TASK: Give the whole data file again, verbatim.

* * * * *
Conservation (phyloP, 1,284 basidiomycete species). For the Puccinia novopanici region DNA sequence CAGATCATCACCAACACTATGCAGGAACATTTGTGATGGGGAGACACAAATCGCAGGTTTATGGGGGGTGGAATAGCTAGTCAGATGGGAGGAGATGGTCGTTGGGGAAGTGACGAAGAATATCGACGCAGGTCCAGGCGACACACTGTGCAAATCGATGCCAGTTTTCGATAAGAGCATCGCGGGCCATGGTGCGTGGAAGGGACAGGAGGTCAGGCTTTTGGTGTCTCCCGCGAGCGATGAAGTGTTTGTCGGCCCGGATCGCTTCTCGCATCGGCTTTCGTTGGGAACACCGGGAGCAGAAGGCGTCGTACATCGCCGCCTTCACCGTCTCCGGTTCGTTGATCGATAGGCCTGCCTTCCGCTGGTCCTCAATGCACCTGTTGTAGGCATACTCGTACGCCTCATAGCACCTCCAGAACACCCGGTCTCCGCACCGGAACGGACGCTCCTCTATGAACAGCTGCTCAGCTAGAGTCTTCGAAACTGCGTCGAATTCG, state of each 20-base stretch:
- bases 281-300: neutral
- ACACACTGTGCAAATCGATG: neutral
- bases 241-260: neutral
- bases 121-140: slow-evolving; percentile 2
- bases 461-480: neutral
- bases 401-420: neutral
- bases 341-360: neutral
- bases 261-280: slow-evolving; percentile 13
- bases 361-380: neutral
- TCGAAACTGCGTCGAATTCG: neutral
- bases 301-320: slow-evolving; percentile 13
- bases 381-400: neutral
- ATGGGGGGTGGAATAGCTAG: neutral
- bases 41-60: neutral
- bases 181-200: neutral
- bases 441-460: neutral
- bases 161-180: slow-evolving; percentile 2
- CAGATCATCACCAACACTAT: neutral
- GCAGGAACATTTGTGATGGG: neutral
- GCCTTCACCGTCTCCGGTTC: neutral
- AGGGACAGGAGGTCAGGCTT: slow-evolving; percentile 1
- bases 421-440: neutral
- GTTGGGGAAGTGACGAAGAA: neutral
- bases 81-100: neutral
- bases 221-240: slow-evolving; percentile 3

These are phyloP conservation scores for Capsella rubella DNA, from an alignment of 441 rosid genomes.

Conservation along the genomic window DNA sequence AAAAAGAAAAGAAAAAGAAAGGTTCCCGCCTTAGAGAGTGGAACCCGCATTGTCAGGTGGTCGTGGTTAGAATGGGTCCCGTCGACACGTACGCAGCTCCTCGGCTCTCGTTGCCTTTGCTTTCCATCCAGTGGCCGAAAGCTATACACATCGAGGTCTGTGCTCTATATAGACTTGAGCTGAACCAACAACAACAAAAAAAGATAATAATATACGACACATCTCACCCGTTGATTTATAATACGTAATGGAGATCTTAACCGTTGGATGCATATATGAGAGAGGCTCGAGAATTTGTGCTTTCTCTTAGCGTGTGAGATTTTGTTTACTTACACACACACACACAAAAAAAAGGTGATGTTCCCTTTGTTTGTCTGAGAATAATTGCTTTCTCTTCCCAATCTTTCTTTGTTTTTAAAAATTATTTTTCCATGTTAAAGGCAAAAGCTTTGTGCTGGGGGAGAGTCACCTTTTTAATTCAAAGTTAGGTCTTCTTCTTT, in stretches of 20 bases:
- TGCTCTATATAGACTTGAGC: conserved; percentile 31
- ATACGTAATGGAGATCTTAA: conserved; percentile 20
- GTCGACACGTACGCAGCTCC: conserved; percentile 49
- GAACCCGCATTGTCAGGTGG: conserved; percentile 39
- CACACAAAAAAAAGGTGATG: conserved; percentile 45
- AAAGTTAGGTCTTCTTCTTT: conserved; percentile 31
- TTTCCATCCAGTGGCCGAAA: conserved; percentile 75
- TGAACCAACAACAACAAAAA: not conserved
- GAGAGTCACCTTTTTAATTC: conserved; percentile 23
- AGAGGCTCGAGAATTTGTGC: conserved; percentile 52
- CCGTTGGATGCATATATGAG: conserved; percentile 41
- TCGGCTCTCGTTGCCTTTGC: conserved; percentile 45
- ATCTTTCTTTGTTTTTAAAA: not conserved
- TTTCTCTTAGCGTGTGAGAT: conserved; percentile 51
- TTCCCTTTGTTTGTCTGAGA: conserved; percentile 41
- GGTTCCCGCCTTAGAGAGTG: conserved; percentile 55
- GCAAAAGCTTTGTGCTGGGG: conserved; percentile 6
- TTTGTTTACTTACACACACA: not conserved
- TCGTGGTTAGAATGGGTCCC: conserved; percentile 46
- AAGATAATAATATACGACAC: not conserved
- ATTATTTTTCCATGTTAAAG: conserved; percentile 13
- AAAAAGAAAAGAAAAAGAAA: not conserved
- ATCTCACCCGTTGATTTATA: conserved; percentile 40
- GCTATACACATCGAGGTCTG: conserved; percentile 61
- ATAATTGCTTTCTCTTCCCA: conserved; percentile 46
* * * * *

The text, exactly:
Conservation (phyloP, 1,284 basidiomycete species). For the Puccinia novopanici region DNA sequence CAGATCATCACCAACACTATGCAGGAACATTTGTGATGGGGAGACACAAATCGCAGGTTTATGGGGGGTGGAATAGCTAGTCAGATGGGAGGAGATGGTCGTTGGGGAAGTGACGAAGAATATCGACGCAGGTCCAGGCGACACACTGTGCAAATCGATGCCAGTTTTCGATAAGAGCATCGCGGGCCATGGTGCGTGGAAGGGACAGGAGGTCAGGCTTTTGGTGTCTCCCGCGAGCGATGAAGTGTTTGTCGGCCCGGATCGCTTCTCGCATCGGCTTTCGTTGGGAACACCGGGAGCAGAAGGCGTCGTACATCGCCGCCTTCACCGTCTCCGGTTCGTTGATCGATAGGCCTGCCTTCCGCTGGTCCTCAATGCACCTGTTGTAGGCATACTCGTACGCCTCATAGCACCTCCAGAACACCCGGTCTCCGCACCGGAACGGACGCTCCTCTATGAACAGCTGCTCAGCTAGAGTCTTCGAAACTGCGTCGAATTCG, state of each 20-base stretch:
- bases 281-300: neutral
- ACACACTGTGCAAATCGATG: neutral
- bases 241-260: neutral
- bases 121-140: slow-evolving; percentile 2
- bases 461-480: neutral
- bases 401-420: neutral
- bases 341-360: neutral
- bases 261-280: slow-evolving; percentile 13
- bases 361-380: neutral
- TCGAAACTGCGTCGAATTCG: neutral
- bases 301-320: slow-evolving; percentile 13
- bases 381-400: neutral
- ATGGGGGGTGGAATAGCTAG: neutral
- bases 41-60: neutral
- bases 181-200: neutral
- bases 441-460: neutral
- bases 161-180: slow-evolving; percentile 2
- CAGATCATCACCAACACTAT: neutral
- GCAGGAACATTTGTGATGGG: neutral
- GCCTTCACCGTCTCCGGTTC: neutral
- AGGGACAGGAGGTCAGGCTT: slow-evolving; percentile 1
- bases 421-440: neutral
- GTTGGGGAAGTGACGAAGAA: neutral
- bases 81-100: neutral
- bases 221-240: slow-evolving; percentile 3

These are phyloP conservation scores for Capsella rubella DNA, from an alignment of 441 rosid genomes.

Conservation along the genomic window DNA sequence AAAAAGAAAAGAAAAAGAAAGGTTCCCGCCTTAGAGAGTGGAACCCGCATTGTCAGGTGGTCGTGGTTAGAATGGGTCCCGTCGACACGTACGCAGCTCCTCGGCTCTCGTTGCCTTTGCTTTCCATCCAGTGGCCGAAAGCTATACACATCGAGGTCTGTGCTCTATATAGACTTGAGCTGAACCAACAACAACAAAAAAAGATAATAATATACGACACATCTCACCCGTTGATTTATAATACGTAATGGAGATCTTAACCGTTGGATGCATATATGAGAGAGGCTCGAGAATTTGTGCTTTCTCTTAGCGTGTGAGATTTTGTTTACTTACACACACACACACAAAAAAAAGGTGATGTTCCCTTTGTTTGTCTGAGAATAATTGCTTTCTCTTCCCAATCTTTCTTTGTTTTTAAAAATTATTTTTCCATGTTAAAGGCAAAAGCTTTGTGCTGGGGGAGAGTCACCTTTTTAATTCAAAGTTAGGTCTTCTTCTTT, in stretches of 20 bases:
- TGCTCTATATAGACTTGAGC: conserved; percentile 31
- ATACGTAATGGAGATCTTAA: conserved; percentile 20
- GTCGACACGTACGCAGCTCC: conserved; percentile 49
- GAACCCGCATTGTCAGGTGG: conserved; percentile 39
- CACACAAAAAAAAGGTGATG: conserved; percentile 45
- AAAGTTAGGTCTTCTTCTTT: conserved; percentile 31
- TTTCCATCCAGTGGCCGAAA: conserved; percentile 75
- TGAACCAACAACAACAAAAA: not conserved
- GAGAGTCACCTTTTTAATTC: conserved; percentile 23
- AGAGGCTCGAGAATTTGTGC: conserved; percentile 52
- CCGTTGGATGCATATATGAG: conserved; percentile 41
- TCGGCTCTCGTTGCCTTTGC: conserved; percentile 45
- ATCTTTCTTTGTTTTTAAAA: not conserved
- TTTCTCTTAGCGTGTGAGAT: conserved; percentile 51
- TTCCCTTTGTTTGTCTGAGA: conserved; percentile 41
- GGTTCCCGCCTTAGAGAGTG: conserved; percentile 55
- GCAAAAGCTTTGTGCTGGGG: conserved; percentile 6
- TTTGTTTACTTACACACACA: not conserved
- TCGTGGTTAGAATGGGTCCC: conserved; percentile 46
- AAGATAATAATATACGACAC: not conserved
- ATTATTTTTCCATGTTAAAG: conserved; percentile 13
- AAAAAGAAAAGAAAAAGAAA: not conserved
- ATCTCACCCGTTGATTTATA: conserved; percentile 40
- GCTATACACATCGAGGTCTG: conserved; percentile 61
- ATAATTGCTTTCTCTTCCCA: conserved; percentile 46